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Editorial: More PE

If you grew up in 1960s, you may fondly — or not-so-fondly — remember “Go, you chicken fat, go!” the song used to provide musical accompaniment to calisthenics in elementary school gym classes across the country.

Thankfully times have changed — but the need for children to take part in physical education hasn’t. And we’d argue that it has become even more critical today.

Consider this from the Bogalusa Heart Study: Compared with 1973 to 1974, the proportion of children 5 to 17 years of age who were obese was five times higher in 2008-2009.

That certainly sounds like times have changed for the worse.

But this snapshot of America doesn’t have to stay this way.

The Institute of Medicine, the health arm of the National Academy of Sciences, has come out with a report recommending that schools provide at least 60 minutes of physical education a day. The report even goes on to say physical education should be a core subject, right up there with reading, writing and arithmetic — for the youngest students all the way through high school.

Here’s the report’s rationale: “Because the vast majority of youth are in schools for many hours, because schools have important infrastructure and are critical to the education and health of children and adolescents, and because physical activity promotes health and learning, it follows that physical activity should be a priority for all schools, particularly if there is an opportunity to improve academic achievement.”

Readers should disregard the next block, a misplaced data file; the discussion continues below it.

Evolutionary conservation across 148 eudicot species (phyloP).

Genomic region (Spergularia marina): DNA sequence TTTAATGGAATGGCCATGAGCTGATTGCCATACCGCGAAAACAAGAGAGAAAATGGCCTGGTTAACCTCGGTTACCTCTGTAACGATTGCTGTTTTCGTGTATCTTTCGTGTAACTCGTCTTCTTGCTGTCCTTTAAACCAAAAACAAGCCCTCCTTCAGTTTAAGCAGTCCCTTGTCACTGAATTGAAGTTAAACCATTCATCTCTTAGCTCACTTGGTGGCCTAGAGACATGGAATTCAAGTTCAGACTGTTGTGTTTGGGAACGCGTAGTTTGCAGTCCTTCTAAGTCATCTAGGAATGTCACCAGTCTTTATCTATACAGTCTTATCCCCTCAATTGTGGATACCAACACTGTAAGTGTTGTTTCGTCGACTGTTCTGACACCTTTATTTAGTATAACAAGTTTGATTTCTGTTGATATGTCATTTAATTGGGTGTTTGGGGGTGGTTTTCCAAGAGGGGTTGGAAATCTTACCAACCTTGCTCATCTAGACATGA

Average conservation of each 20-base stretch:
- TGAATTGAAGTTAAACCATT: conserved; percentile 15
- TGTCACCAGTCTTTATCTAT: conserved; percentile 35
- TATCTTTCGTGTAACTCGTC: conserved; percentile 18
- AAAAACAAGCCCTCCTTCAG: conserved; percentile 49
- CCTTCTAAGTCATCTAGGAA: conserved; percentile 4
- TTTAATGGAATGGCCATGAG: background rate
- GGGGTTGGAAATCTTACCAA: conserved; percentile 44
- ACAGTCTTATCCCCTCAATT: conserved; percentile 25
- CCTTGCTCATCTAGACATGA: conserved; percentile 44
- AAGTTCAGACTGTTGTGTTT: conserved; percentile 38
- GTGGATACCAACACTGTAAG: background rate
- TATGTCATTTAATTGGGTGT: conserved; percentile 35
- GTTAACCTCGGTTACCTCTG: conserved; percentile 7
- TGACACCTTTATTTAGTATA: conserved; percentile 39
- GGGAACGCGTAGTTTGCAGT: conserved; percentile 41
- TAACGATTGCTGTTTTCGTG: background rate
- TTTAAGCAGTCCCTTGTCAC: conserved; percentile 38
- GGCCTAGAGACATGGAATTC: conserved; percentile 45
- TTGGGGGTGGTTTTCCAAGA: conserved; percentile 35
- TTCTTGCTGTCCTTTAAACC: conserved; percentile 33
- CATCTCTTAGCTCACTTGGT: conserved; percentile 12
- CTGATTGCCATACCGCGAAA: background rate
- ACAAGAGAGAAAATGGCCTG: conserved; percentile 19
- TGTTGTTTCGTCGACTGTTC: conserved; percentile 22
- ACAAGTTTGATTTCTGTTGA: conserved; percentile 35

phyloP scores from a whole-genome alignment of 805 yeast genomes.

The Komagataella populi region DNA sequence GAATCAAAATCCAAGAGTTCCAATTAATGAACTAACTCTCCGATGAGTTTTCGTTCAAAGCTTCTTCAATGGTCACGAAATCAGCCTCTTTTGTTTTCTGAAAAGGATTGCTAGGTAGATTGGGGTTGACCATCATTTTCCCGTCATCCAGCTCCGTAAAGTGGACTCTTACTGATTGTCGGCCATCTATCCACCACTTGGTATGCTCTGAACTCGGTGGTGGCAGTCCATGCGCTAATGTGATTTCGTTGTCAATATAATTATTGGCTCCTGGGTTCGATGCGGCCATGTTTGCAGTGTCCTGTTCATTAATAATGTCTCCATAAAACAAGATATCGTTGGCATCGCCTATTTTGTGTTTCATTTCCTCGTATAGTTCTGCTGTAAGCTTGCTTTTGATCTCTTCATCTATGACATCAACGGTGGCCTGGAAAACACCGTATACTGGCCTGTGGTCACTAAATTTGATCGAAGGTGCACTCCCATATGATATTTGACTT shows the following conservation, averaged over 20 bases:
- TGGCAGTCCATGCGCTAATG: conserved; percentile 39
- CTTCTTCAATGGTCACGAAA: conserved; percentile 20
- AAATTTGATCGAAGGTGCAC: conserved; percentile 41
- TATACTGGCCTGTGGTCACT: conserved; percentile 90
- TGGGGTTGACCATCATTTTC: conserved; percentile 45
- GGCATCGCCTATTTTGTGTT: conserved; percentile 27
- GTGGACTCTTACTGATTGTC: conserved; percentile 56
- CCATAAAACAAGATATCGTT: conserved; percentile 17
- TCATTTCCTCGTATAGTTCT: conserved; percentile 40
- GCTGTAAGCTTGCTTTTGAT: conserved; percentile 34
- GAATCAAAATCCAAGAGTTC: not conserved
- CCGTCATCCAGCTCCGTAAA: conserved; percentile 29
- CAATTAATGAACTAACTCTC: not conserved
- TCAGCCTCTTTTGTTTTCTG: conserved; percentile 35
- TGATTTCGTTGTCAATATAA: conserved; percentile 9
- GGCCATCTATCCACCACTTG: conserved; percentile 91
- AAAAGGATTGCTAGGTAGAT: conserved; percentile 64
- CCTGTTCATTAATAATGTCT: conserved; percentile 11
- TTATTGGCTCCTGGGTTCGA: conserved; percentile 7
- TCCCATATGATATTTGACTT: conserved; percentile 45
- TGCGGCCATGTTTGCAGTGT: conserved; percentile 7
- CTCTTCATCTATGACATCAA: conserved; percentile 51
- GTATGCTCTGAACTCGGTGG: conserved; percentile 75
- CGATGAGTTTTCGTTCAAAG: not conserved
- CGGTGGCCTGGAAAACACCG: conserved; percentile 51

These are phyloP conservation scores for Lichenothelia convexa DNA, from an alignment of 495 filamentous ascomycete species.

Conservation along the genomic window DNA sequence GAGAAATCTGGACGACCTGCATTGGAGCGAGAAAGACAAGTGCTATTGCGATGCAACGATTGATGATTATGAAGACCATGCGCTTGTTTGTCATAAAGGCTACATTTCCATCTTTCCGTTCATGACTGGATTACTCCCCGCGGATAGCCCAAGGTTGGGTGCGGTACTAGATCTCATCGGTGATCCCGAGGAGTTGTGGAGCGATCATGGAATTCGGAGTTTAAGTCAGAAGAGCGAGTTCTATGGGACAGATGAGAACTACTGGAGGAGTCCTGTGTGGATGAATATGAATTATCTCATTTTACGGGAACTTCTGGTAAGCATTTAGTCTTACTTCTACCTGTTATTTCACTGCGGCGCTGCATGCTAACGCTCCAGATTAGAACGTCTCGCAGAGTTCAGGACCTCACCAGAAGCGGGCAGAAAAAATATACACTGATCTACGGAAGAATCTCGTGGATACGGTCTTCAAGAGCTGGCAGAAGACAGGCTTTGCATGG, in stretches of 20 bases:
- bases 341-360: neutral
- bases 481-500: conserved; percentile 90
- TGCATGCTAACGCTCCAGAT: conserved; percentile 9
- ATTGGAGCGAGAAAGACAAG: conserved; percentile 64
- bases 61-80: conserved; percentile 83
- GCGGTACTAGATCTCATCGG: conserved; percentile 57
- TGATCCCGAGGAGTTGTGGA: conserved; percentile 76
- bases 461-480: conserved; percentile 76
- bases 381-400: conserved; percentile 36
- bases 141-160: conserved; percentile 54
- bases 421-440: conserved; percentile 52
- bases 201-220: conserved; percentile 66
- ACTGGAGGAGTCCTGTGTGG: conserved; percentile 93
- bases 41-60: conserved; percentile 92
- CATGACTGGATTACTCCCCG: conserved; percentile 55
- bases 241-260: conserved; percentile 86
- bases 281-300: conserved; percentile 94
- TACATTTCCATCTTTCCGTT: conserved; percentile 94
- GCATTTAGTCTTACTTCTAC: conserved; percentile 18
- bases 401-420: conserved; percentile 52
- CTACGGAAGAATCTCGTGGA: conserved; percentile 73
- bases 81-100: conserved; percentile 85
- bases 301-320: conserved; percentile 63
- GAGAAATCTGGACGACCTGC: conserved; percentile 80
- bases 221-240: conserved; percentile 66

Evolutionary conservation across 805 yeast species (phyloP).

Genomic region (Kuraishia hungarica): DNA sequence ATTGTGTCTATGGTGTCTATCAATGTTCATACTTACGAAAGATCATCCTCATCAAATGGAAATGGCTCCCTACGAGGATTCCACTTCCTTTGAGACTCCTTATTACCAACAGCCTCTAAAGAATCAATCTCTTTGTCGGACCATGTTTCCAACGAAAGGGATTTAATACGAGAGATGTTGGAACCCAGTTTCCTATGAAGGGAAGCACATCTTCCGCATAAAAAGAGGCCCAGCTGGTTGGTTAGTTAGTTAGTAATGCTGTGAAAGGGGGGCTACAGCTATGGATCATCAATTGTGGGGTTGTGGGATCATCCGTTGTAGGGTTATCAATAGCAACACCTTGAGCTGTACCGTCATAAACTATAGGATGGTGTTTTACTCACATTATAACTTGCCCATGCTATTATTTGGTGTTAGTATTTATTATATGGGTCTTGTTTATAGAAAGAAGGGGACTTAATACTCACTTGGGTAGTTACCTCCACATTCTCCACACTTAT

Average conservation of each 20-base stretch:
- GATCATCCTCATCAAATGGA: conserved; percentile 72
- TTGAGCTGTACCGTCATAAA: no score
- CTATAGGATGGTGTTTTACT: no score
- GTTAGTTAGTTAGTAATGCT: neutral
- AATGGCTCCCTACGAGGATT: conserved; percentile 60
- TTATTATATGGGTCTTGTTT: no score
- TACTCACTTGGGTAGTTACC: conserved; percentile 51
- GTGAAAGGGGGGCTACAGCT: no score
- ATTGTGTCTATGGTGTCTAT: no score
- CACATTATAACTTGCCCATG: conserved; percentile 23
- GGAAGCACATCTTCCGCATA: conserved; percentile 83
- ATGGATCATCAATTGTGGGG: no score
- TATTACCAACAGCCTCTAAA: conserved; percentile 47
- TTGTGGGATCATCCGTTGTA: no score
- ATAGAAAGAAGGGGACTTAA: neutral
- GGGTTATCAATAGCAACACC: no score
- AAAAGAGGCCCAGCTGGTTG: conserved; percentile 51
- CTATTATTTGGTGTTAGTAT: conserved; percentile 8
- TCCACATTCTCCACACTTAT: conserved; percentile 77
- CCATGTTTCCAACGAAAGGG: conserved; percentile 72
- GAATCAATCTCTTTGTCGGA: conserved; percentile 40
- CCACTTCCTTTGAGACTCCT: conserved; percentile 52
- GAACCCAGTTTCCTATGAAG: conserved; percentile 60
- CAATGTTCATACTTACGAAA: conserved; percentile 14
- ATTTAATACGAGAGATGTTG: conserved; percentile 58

With childhood obesity on the rise — according to the American Heart Association some 23.9 million kids between the ages of 2 and 19 are overweight or obese — you would think that everyone would get behind the need for schools to pay more attention to physical education as one of the main components in fighting this epidemic.

Unfortunately, though, the time allowed for physical education, arts and recess have been cut back, especially since the passage of No Child Left Behind Act in 2001 and the pressure on schools to see reading and math scores improve.

PE, art and recess time were sacrificed to provide for more emphasis on academics.

That’s not the kind of sacrifice we should be making.

If there is going to be a turnaround, there has to be more time for structured physical education as part of the school day, and this includes before and after school as suggested in the report.

It’s time to sing a different tune when it comes to taking action against childhood obesity.

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